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In many families, Mom is the primary contact between school and home. But Dad also has an important part to play in a child’s achievement and social/emotional adjustment at school. The Center for Educational Statistics reports that when a Dad attends a school event or a parent/teacher conference, the child is more likely to get “good grades” across grade levels and the likelihood decreases of her failing a grade or being suspended from grade 6 onward. This holds true even when Dad does not live at home. 

Sometimes fathers feel that they are not equipped to deal with school issues and so leave it to Mom. Dads send a very important message when they attend a Parent/Teacher Conference. The message is that your child’s schooling is important to you. Dads don’t have to say much – just listen with attention and perhaps ask a question. If the teacher tells you that your daughter in struggling in Spelling, for example, simply asking, “How can I help?” is powerful. This elicits advice from the teacher and the beginnings of a partnership in your child’s education. Visiting the classroom during Back to School Night is also a step in the partnership.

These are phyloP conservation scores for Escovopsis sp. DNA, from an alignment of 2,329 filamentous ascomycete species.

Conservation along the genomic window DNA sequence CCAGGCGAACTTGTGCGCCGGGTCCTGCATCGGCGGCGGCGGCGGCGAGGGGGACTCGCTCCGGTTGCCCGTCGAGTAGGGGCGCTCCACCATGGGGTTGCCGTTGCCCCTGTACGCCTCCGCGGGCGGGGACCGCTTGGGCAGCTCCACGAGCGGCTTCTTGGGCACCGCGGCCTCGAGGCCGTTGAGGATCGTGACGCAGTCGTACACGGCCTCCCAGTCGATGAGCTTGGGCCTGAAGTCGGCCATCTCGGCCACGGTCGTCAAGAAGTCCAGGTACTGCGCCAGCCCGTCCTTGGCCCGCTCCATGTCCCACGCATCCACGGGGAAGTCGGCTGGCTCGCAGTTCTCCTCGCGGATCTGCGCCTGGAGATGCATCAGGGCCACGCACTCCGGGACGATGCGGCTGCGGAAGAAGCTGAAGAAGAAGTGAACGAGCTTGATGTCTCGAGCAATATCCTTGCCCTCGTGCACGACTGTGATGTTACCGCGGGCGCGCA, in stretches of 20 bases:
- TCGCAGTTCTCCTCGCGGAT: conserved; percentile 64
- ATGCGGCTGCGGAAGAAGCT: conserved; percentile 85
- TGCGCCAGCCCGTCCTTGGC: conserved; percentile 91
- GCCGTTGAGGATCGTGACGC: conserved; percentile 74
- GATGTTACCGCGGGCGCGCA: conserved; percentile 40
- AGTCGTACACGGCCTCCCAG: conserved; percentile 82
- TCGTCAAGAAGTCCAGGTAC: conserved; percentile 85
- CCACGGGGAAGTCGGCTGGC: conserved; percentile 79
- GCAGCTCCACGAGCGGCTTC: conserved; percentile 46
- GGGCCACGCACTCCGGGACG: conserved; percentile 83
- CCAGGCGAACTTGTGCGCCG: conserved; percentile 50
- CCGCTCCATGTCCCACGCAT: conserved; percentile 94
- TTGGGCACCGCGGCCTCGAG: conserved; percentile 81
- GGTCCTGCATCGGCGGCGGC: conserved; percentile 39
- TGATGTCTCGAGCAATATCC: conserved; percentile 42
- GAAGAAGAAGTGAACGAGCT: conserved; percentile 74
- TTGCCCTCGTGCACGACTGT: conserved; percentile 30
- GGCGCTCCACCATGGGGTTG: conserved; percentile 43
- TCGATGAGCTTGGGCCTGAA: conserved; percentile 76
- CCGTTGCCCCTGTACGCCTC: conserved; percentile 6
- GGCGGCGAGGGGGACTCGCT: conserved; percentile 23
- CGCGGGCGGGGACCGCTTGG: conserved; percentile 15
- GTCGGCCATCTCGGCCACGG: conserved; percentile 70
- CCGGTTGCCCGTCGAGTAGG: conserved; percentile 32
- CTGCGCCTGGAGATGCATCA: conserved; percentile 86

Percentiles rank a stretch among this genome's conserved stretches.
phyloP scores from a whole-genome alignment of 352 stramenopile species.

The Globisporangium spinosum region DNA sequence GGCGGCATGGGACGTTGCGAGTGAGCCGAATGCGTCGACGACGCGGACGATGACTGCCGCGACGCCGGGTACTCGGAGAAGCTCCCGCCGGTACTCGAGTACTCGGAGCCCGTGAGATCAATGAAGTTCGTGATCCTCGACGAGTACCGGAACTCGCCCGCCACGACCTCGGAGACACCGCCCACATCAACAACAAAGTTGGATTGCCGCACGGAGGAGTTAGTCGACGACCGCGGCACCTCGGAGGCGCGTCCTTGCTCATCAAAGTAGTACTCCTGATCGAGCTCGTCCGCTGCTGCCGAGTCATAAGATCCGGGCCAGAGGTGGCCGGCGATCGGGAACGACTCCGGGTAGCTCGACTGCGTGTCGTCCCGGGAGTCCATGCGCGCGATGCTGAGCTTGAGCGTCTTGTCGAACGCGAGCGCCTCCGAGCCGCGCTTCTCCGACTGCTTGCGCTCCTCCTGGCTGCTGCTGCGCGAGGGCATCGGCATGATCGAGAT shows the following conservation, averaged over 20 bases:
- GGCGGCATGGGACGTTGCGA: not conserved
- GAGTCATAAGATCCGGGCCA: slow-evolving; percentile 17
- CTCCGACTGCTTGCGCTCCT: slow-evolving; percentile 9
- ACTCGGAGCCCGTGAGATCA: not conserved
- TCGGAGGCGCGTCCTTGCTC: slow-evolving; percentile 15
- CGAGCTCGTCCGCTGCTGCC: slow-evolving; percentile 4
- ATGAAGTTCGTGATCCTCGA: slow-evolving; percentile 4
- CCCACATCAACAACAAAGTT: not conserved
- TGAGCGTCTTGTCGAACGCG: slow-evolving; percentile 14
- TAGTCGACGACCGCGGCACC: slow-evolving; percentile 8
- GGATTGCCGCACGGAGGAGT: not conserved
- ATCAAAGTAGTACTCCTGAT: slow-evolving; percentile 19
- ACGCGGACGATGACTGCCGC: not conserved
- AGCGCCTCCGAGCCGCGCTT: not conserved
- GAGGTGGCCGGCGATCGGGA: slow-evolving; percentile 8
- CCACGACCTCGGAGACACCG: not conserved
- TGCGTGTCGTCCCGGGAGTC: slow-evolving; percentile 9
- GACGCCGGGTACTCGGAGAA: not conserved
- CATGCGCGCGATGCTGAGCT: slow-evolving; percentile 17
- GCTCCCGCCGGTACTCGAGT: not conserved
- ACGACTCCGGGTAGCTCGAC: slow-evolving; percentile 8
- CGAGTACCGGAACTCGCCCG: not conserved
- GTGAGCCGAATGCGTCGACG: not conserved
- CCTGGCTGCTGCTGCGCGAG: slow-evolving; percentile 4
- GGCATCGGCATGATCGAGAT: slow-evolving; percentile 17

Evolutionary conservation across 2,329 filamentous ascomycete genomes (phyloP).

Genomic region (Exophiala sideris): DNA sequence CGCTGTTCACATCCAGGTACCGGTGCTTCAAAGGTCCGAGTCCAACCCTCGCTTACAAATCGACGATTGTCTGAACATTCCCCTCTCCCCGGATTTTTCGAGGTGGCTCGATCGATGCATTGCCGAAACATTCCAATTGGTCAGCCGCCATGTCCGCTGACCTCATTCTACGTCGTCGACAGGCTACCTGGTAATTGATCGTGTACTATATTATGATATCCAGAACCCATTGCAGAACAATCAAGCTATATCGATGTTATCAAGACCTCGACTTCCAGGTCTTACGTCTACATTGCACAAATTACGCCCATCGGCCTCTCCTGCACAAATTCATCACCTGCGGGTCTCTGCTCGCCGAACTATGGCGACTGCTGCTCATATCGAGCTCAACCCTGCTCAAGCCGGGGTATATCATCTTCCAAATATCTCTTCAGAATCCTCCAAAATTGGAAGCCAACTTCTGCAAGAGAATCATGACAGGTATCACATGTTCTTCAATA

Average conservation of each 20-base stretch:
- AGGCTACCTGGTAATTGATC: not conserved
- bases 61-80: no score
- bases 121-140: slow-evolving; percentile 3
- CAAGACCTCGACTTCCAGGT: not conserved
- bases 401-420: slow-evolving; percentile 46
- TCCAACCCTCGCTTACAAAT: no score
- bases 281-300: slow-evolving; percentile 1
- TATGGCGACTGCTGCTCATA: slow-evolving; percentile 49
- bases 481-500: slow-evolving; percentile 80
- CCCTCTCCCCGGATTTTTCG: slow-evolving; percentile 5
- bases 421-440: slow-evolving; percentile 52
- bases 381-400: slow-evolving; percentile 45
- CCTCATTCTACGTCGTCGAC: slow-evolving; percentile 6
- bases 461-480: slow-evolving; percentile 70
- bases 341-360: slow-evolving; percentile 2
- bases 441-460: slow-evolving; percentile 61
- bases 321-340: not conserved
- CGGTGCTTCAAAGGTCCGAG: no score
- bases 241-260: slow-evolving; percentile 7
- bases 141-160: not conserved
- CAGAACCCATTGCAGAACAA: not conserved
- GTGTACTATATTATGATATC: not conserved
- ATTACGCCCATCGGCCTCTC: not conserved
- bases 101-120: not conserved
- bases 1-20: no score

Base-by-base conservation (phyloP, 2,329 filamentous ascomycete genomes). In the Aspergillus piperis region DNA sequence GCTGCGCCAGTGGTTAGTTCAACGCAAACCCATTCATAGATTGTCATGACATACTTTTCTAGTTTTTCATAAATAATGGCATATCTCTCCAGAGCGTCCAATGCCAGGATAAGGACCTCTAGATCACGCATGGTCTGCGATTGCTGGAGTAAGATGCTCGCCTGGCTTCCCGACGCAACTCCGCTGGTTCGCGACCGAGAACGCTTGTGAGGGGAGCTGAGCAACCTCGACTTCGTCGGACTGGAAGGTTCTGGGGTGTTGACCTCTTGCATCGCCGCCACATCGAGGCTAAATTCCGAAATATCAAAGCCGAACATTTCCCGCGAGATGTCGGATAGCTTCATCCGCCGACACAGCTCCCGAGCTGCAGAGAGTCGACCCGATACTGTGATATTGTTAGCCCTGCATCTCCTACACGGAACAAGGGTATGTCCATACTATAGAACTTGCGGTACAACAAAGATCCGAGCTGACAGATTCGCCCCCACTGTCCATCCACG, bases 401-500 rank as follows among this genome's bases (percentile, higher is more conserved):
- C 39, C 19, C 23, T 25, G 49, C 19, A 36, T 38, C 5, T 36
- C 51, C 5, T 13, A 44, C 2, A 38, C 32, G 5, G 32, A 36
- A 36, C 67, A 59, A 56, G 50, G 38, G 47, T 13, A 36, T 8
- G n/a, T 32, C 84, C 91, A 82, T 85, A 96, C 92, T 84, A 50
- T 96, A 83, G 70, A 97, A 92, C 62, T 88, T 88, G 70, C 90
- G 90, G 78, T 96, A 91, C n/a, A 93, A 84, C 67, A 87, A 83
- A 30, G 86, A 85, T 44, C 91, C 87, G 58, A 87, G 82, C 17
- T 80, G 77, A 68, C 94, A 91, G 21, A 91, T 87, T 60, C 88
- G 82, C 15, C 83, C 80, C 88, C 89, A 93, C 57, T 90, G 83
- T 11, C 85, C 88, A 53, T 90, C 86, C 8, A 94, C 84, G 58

For children with learning challenges and/or ADHD, having a Mom AND Dad demonstrate engagement by attending school conferences, walking through the Science Fair or the school Carnival is an important signal. You also give teachers the chance to develop a less formal relationship with you. Your child’s peers will likely enjoy attention from you – even if it is just a friendly “Hello.”

Blogger Mary Ann Mulcahey, PhD, shares her expertise in assessment and diagnosis of learning disabilities and ADHD, and the social/emotional adjustment to those issues. If you have questions, please contact Mary Ann at mmulcahey@springer-ld.org.

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